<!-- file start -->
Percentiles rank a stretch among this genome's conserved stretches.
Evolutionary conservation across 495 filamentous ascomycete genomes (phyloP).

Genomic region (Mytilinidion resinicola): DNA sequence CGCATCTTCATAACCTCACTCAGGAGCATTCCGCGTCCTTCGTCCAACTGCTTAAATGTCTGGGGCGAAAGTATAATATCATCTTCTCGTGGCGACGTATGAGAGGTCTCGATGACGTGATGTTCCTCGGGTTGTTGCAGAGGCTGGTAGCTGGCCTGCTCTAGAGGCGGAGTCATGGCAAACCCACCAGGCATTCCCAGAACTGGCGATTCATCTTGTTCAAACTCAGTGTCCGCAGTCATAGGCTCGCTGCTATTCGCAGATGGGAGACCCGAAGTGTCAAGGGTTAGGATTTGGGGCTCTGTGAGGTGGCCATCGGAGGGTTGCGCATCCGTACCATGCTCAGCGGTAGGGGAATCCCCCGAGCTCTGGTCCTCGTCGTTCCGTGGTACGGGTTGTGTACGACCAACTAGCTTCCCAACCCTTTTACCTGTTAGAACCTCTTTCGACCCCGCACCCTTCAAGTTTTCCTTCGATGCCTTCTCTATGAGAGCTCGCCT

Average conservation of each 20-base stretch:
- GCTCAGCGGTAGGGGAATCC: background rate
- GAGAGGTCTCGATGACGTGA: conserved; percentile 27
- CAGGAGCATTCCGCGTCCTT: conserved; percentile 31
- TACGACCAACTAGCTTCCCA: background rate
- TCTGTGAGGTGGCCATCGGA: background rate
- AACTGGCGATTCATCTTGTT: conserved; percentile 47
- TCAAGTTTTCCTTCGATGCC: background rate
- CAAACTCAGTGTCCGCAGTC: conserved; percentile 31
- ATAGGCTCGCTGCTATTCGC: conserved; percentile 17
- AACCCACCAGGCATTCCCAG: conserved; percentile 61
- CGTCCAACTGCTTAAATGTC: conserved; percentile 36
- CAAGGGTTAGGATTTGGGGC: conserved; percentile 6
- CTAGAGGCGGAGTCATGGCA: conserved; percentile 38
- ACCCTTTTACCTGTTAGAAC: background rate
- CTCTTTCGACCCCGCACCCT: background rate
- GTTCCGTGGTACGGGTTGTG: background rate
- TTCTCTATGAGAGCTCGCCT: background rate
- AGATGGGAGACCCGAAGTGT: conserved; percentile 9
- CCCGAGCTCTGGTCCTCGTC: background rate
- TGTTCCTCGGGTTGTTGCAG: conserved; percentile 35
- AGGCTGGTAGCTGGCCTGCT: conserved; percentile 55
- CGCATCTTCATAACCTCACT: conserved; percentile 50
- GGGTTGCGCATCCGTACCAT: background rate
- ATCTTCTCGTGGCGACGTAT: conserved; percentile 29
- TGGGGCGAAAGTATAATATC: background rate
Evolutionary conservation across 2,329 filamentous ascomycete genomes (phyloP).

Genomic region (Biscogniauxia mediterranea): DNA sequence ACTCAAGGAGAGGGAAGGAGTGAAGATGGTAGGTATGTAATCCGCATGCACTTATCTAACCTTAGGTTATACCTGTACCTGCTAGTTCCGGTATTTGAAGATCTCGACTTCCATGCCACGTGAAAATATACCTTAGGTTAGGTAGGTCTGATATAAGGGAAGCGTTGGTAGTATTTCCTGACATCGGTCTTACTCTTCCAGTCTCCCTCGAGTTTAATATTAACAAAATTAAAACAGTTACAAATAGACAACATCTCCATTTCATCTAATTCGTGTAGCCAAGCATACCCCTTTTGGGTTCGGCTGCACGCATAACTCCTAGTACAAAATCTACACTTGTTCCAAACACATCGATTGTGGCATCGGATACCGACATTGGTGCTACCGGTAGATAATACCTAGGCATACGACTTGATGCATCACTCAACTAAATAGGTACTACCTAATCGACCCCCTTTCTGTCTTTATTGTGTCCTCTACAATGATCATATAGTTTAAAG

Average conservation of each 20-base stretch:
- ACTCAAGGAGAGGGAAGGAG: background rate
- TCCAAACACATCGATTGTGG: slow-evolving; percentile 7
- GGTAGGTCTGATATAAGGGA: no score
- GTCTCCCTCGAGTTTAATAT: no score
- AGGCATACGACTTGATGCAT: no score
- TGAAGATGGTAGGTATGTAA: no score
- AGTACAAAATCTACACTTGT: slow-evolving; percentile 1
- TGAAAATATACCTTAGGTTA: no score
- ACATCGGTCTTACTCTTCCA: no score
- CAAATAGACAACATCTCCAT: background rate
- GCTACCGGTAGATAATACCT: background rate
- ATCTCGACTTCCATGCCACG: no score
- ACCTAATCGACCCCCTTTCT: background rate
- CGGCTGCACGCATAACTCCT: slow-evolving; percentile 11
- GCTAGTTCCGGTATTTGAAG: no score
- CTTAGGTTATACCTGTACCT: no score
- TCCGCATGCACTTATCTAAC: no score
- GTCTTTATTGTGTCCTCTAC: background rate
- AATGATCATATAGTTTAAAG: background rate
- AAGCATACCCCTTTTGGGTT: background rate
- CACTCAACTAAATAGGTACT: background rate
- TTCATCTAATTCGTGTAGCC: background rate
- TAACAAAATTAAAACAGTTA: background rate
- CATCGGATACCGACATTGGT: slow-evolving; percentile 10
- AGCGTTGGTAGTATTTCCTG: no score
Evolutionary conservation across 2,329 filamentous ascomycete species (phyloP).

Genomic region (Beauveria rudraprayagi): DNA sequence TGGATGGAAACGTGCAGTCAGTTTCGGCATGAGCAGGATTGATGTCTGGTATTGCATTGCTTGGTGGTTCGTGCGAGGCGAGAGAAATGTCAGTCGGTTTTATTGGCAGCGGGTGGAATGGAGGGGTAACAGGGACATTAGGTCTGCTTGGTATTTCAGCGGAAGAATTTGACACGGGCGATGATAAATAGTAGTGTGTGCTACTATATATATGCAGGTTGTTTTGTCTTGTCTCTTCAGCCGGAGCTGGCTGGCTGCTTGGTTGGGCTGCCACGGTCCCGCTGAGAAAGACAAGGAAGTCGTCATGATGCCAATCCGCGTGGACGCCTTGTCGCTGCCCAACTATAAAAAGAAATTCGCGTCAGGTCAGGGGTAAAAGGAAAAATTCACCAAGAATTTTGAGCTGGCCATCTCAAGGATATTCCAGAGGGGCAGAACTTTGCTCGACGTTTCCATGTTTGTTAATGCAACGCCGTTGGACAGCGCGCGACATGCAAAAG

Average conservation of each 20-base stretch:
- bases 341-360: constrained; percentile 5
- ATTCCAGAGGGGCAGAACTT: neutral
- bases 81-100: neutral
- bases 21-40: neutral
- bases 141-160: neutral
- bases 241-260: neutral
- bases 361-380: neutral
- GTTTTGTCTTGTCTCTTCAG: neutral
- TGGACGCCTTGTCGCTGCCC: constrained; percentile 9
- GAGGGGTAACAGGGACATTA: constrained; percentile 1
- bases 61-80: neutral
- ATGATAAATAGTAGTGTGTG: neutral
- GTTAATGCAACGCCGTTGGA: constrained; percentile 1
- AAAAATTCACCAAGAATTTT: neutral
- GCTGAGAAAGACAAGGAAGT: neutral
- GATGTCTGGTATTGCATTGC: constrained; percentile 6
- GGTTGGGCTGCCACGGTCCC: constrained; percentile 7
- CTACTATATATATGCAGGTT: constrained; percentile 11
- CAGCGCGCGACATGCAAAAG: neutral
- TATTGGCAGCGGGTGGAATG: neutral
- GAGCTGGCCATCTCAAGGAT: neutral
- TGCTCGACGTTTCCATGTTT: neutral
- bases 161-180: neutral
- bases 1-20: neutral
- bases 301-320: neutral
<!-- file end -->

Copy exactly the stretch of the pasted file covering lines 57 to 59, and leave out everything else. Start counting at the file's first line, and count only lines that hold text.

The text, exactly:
- AGCGTTGGTAGTATTTCCTG: no score
Evolutionary conservation across 2,329 filamentous ascomycete species (phyloP).

Genomic region (Beauveria rudraprayagi): DNA sequence TGGATGGAAACGTGCAGTCAGTTTCGGCATGAGCAGGATTGATGTCTGGTATTGCATTGCTTGGTGGTTCGTGCGAGGCGAGAGAAATGTCAGTCGGTTTTATTGGCAGCGGGTGGAATGGAGGGGTAACAGGGACATTAGGTCTGCTTGGTATTTCAGCGGAAGAATTTGACACGGGCGATGATAAATAGTAGTGTGTGCTACTATATATATGCAGGTTGTTTTGTCTTGTCTCTTCAGCCGGAGCTGGCTGGCTGCTTGGTTGGGCTGCCACGGTCCCGCTGAGAAAGACAAGGAAGTCGTCATGATGCCAATCCGCGTGGACGCCTTGTCGCTGCCCAACTATAAAAAGAAATTCGCGTCAGGTCAGGGGTAAAAGGAAAAATTCACCAAGAATTTTGAGCTGGCCATCTCAAGGATATTCCAGAGGGGCAGAACTTTGCTCGACGTTTCCATGTTTGTTAATGCAACGCCGTTGGACAGCGCGCGACATGCAAAAG